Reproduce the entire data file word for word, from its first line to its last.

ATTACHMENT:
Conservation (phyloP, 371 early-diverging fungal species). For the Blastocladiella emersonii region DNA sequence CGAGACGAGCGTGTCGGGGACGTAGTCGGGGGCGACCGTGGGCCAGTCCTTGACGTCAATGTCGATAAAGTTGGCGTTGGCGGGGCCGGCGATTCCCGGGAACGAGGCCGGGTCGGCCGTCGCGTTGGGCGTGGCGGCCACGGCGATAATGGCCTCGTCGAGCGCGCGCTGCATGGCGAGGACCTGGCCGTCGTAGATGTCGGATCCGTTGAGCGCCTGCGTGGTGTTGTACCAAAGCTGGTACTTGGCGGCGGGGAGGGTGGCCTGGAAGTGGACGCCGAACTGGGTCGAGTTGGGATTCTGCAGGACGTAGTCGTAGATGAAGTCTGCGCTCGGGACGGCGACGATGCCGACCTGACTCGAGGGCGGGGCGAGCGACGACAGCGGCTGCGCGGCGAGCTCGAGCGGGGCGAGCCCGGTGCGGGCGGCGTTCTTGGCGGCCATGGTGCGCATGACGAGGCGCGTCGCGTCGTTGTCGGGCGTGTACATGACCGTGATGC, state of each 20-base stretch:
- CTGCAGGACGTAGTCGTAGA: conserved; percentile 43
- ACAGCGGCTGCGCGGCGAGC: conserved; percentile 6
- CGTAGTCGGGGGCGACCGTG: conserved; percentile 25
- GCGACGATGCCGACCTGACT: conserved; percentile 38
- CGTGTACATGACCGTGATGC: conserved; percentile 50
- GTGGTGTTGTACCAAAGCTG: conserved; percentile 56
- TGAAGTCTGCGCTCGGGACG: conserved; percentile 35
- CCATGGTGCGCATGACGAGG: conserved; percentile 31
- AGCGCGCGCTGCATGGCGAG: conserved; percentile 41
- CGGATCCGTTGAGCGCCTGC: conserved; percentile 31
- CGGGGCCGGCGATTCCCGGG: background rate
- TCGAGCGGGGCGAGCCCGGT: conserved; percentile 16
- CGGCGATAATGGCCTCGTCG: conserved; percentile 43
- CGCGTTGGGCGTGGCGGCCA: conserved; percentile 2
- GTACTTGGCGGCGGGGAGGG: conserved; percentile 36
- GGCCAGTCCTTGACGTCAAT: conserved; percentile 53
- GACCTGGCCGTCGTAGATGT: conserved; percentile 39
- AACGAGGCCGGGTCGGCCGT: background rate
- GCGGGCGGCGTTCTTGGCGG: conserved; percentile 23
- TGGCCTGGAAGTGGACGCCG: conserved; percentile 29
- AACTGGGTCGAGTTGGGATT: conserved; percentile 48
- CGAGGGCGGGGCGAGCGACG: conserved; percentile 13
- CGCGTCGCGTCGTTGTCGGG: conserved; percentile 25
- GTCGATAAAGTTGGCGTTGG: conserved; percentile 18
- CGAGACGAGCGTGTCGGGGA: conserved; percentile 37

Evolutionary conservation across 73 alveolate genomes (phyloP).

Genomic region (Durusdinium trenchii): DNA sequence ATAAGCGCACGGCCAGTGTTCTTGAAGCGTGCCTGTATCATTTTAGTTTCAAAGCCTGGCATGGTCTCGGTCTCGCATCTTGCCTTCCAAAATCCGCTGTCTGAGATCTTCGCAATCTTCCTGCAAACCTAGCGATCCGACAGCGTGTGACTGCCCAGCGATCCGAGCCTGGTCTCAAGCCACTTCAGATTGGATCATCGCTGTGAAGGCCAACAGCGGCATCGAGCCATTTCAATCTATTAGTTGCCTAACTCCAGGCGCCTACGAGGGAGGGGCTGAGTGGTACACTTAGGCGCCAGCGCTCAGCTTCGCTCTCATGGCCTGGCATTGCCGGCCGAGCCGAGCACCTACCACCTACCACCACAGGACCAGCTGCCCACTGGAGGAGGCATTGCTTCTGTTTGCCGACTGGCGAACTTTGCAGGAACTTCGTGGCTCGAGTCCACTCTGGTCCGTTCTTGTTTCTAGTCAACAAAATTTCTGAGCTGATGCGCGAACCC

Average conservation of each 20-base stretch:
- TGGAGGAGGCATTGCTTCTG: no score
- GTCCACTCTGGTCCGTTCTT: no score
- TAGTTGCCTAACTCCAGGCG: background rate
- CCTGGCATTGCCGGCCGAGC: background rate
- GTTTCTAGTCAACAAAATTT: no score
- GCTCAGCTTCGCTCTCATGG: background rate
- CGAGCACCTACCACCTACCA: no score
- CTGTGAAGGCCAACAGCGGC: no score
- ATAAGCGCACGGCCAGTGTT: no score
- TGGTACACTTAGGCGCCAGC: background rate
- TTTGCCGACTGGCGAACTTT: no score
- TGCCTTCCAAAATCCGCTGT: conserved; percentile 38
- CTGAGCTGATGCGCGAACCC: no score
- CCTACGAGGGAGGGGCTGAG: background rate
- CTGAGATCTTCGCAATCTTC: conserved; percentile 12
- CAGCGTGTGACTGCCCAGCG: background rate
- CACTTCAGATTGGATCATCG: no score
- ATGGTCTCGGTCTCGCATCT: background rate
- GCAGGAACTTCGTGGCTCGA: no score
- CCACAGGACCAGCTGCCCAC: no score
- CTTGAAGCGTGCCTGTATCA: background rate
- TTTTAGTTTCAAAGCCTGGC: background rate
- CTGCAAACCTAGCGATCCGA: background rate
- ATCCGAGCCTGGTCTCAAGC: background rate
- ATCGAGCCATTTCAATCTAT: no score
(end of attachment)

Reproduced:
Conservation (phyloP, 371 early-diverging fungal species). For the Blastocladiella emersonii region DNA sequence CGAGACGAGCGTGTCGGGGACGTAGTCGGGGGCGACCGTGGGCCAGTCCTTGACGTCAATGTCGATAAAGTTGGCGTTGGCGGGGCCGGCGATTCCCGGGAACGAGGCCGGGTCGGCCGTCGCGTTGGGCGTGGCGGCCACGGCGATAATGGCCTCGTCGAGCGCGCGCTGCATGGCGAGGACCTGGCCGTCGTAGATGTCGGATCCGTTGAGCGCCTGCGTGGTGTTGTACCAAAGCTGGTACTTGGCGGCGGGGAGGGTGGCCTGGAAGTGGACGCCGAACTGGGTCGAGTTGGGATTCTGCAGGACGTAGTCGTAGATGAAGTCTGCGCTCGGGACGGCGACGATGCCGACCTGACTCGAGGGCGGGGCGAGCGACGACAGCGGCTGCGCGGCGAGCTCGAGCGGGGCGAGCCCGGTGCGGGCGGCGTTCTTGGCGGCCATGGTGCGCATGACGAGGCGCGTCGCGTCGTTGTCGGGCGTGTACATGACCGTGATGC, state of each 20-base stretch:
- CTGCAGGACGTAGTCGTAGA: conserved; percentile 43
- ACAGCGGCTGCGCGGCGAGC: conserved; percentile 6
- CGTAGTCGGGGGCGACCGTG: conserved; percentile 25
- GCGACGATGCCGACCTGACT: conserved; percentile 38
- CGTGTACATGACCGTGATGC: conserved; percentile 50
- GTGGTGTTGTACCAAAGCTG: conserved; percentile 56
- TGAAGTCTGCGCTCGGGACG: conserved; percentile 35
- CCATGGTGCGCATGACGAGG: conserved; percentile 31
- AGCGCGCGCTGCATGGCGAG: conserved; percentile 41
- CGGATCCGTTGAGCGCCTGC: conserved; percentile 31
- CGGGGCCGGCGATTCCCGGG: background rate
- TCGAGCGGGGCGAGCCCGGT: conserved; percentile 16
- CGGCGATAATGGCCTCGTCG: conserved; percentile 43
- CGCGTTGGGCGTGGCGGCCA: conserved; percentile 2
- GTACTTGGCGGCGGGGAGGG: conserved; percentile 36
- GGCCAGTCCTTGACGTCAAT: conserved; percentile 53
- GACCTGGCCGTCGTAGATGT: conserved; percentile 39
- AACGAGGCCGGGTCGGCCGT: background rate
- GCGGGCGGCGTTCTTGGCGG: conserved; percentile 23
- TGGCCTGGAAGTGGACGCCG: conserved; percentile 29
- AACTGGGTCGAGTTGGGATT: conserved; percentile 48
- CGAGGGCGGGGCGAGCGACG: conserved; percentile 13
- CGCGTCGCGTCGTTGTCGGG: conserved; percentile 25
- GTCGATAAAGTTGGCGTTGG: conserved; percentile 18
- CGAGACGAGCGTGTCGGGGA: conserved; percentile 37

Evolutionary conservation across 73 alveolate genomes (phyloP).

Genomic region (Durusdinium trenchii): DNA sequence ATAAGCGCACGGCCAGTGTTCTTGAAGCGTGCCTGTATCATTTTAGTTTCAAAGCCTGGCATGGTCTCGGTCTCGCATCTTGCCTTCCAAAATCCGCTGTCTGAGATCTTCGCAATCTTCCTGCAAACCTAGCGATCCGACAGCGTGTGACTGCCCAGCGATCCGAGCCTGGTCTCAAGCCACTTCAGATTGGATCATCGCTGTGAAGGCCAACAGCGGCATCGAGCCATTTCAATCTATTAGTTGCCTAACTCCAGGCGCCTACGAGGGAGGGGCTGAGTGGTACACTTAGGCGCCAGCGCTCAGCTTCGCTCTCATGGCCTGGCATTGCCGGCCGAGCCGAGCACCTACCACCTACCACCACAGGACCAGCTGCCCACTGGAGGAGGCATTGCTTCTGTTTGCCGACTGGCGAACTTTGCAGGAACTTCGTGGCTCGAGTCCACTCTGGTCCGTTCTTGTTTCTAGTCAACAAAATTTCTGAGCTGATGCGCGAACCC

Average conservation of each 20-base stretch:
- TGGAGGAGGCATTGCTTCTG: no score
- GTCCACTCTGGTCCGTTCTT: no score
- TAGTTGCCTAACTCCAGGCG: background rate
- CCTGGCATTGCCGGCCGAGC: background rate
- GTTTCTAGTCAACAAAATTT: no score
- GCTCAGCTTCGCTCTCATGG: background rate
- CGAGCACCTACCACCTACCA: no score
- CTGTGAAGGCCAACAGCGGC: no score
- ATAAGCGCACGGCCAGTGTT: no score
- TGGTACACTTAGGCGCCAGC: background rate
- TTTGCCGACTGGCGAACTTT: no score
- TGCCTTCCAAAATCCGCTGT: conserved; percentile 38
- CTGAGCTGATGCGCGAACCC: no score
- CCTACGAGGGAGGGGCTGAG: background rate
- CTGAGATCTTCGCAATCTTC: conserved; percentile 12
- CAGCGTGTGACTGCCCAGCG: background rate
- CACTTCAGATTGGATCATCG: no score
- ATGGTCTCGGTCTCGCATCT: background rate
- GCAGGAACTTCGTGGCTCGA: no score
- CCACAGGACCAGCTGCCCAC: no score
- CTTGAAGCGTGCCTGTATCA: background rate
- TTTTAGTTTCAAAGCCTGGC: background rate
- CTGCAAACCTAGCGATCCGA: background rate
- ATCCGAGCCTGGTCTCAAGC: background rate
- ATCGAGCCATTTCAATCTAT: no score